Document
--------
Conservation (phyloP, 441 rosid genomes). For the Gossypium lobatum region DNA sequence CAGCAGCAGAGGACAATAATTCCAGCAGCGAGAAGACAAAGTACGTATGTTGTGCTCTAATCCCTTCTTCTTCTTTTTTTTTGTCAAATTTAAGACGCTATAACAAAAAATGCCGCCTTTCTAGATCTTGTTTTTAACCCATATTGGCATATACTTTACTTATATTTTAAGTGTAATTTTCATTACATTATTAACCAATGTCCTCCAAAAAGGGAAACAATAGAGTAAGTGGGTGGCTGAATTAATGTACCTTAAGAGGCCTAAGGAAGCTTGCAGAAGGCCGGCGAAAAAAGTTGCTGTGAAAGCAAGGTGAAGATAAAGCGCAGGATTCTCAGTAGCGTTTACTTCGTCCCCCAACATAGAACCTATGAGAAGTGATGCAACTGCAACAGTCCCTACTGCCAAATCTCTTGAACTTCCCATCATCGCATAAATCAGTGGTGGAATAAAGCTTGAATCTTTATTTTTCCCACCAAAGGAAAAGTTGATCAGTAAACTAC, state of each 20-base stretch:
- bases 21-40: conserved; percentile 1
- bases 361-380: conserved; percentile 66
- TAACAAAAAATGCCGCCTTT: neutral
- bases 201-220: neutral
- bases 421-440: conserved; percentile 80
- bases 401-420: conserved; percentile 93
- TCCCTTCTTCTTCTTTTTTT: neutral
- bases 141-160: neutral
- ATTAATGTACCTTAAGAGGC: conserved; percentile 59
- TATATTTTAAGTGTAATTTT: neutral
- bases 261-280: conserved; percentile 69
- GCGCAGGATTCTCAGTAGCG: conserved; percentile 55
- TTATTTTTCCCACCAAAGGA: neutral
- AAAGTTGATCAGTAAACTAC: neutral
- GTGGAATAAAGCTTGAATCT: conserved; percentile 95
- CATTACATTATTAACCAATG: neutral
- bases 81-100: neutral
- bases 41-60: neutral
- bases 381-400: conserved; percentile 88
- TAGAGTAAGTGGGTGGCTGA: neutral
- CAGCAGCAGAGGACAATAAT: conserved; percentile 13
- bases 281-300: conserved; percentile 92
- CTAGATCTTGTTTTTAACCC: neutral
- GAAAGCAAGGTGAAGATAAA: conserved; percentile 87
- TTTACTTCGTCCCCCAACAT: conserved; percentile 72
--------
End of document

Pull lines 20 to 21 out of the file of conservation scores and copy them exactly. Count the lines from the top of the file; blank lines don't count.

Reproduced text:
- bases 381-400: conserved; percentile 88
- TAGAGTAAGTGGGTGGCTGA: neutral